That being said, the breeds above are just not right for every single one of our kids or veterans. Because we work with kids who have any disability rather than limiting our placements to just kids with autism, or just kids with seizures, and so forth, we also have worked to maintain breeding programs in smaller numbers knowing that rarely do our kids fit into a single category in their needs. Because of this we are always looking at breeds and trying new ones, or even new mixes. As we work to have a pool of dogs to meet all of our recipient needs, both the kids with their many varied disabilities and the needs of the veterans we serve, we continue to breed at a lower number some other breeds.
When we get families with allergies, typically we can meet their needs with a goldendoodle. However, some of our families have allergies that are more severe and the only dog they can have, if any, is a pure poodle. Poodles, at least the lines we have, tend to be more sensitive than the more popular breeds here. While they are happy, friendly dogs, they do tend to be more reserved and tend to bond more strongly to one person rather than the entire family. Poodles are highly intelligent and trainable dogs, in fact they are typically one of the top three breeds on any list quoting the most intelligent breeds of dogs. The poodle is a more graceful, and dainty breed than the Labs, goldens, and goldendoodles and will not always work for every family regardless of their need for a hypoallergenic dog. For this reason, it will sometimes take us longer to place a dog when the family is limited to only this breed, especially if they need skills that require a stronger dog, like tethering. That being said, we are always working towards perfecting every breed and mix that we use here at 4 Paws and continue to develop our standard poodle line to achieve a line that is a better fit for a larger percentage of our recipients.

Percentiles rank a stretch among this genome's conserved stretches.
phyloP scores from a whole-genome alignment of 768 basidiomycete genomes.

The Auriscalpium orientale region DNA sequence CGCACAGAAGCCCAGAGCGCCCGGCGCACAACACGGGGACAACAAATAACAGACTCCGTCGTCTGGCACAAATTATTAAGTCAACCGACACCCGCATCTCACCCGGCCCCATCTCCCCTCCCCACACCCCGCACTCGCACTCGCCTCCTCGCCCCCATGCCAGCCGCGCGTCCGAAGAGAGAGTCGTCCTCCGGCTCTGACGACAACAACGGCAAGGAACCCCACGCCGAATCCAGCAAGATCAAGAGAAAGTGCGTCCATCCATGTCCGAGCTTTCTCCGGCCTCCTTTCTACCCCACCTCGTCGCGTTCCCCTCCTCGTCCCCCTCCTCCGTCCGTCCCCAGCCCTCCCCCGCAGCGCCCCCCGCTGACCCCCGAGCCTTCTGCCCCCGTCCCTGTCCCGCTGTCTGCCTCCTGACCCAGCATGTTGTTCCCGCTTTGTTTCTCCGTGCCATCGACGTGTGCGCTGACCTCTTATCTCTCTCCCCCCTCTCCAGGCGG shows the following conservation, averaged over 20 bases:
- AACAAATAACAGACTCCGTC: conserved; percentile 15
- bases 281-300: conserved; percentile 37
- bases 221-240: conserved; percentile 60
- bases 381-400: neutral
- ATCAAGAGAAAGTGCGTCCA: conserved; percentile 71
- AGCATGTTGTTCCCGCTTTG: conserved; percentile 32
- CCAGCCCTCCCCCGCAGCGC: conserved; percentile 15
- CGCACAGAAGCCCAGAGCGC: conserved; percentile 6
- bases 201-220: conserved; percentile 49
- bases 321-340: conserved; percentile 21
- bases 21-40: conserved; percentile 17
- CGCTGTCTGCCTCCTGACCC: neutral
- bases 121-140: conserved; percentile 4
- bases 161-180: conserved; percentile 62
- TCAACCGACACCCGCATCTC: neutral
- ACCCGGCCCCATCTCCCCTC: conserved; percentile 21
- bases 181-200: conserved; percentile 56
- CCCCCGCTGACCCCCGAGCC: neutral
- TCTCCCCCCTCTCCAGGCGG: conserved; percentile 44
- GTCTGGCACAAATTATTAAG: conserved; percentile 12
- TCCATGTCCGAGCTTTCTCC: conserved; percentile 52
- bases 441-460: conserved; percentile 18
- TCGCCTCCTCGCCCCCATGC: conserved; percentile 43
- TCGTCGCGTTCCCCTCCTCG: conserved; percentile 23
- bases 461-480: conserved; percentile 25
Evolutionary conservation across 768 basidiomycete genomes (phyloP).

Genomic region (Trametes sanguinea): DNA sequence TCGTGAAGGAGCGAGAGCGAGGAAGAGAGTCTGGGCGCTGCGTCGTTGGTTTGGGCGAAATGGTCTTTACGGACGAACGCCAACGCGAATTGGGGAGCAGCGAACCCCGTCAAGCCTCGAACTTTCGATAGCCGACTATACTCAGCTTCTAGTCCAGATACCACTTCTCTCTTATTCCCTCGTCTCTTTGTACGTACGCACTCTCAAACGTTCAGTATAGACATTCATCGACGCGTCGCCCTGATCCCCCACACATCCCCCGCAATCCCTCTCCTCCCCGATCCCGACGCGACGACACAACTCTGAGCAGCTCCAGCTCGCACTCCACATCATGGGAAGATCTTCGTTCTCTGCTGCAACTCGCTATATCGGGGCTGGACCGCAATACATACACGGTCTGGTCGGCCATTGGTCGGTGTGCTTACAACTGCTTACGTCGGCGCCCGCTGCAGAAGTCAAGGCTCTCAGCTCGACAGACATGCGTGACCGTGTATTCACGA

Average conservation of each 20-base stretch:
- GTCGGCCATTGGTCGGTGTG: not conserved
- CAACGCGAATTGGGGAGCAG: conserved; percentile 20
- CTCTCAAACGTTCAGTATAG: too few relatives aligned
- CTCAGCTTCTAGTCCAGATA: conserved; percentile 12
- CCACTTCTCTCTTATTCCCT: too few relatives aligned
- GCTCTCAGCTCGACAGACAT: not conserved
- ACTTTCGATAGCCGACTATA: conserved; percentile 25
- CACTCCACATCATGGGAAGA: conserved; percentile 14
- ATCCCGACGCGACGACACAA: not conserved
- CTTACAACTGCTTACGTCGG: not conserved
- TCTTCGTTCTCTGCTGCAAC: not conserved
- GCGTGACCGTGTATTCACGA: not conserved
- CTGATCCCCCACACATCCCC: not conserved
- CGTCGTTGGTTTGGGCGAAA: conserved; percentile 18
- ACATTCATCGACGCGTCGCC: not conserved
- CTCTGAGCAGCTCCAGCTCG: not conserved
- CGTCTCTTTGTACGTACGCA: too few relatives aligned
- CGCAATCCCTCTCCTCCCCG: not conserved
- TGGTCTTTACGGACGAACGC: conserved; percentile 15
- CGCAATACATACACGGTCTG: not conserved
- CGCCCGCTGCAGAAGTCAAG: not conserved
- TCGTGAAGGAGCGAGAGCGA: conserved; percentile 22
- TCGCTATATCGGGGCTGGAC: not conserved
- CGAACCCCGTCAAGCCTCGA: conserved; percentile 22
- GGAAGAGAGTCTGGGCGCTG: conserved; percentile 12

When it comes to using a small breed dog there is no better option than the papillon. Happy, loving, and fun dogs who unlike most toy breeds are typically confident and adaptable. Papillons, like poodles, also tend to bond more closely to one member of a family than to the family as a whole. It is important that the child be able to foster and nurture this bond. Papillons do not just bond, but they bond “fiercely” and loyally like a German shepherd dog! For this reason, papillons are the number one choice for diabetic alert here at 4 Paws and are used for other types of alert as well providing the recipient can bond to this small dog safely. Certainly the recipient must be able to understand that the small dog is frailer and needs to be treated more gently than their larger dog peers here at 4 Paws. To continue to strive towards the perfect “service dog papillon,” we are using dogs obtained in America, Germany, and Sweden.
Golden Newfoundland Retriever
This mix breed dog is a combination of a Newfoundland and a golden retriever or golden Lab mix. The main purpose in this mix is to bring size to the dogs bred. As many of our clients come back for a second dog and their child with severe autism or similar disabilities is man size but still has safety issues a larger more substantial dog was needed. The Newfoundland alone had many traits that did not work for our program but bred with a retriever the mix has been a blessing in many cases. We are still working hard to perfect the exact mix of this type of dog that we need and developing a breeding program that will give us a Newfie retriever mix that is consistent and works well.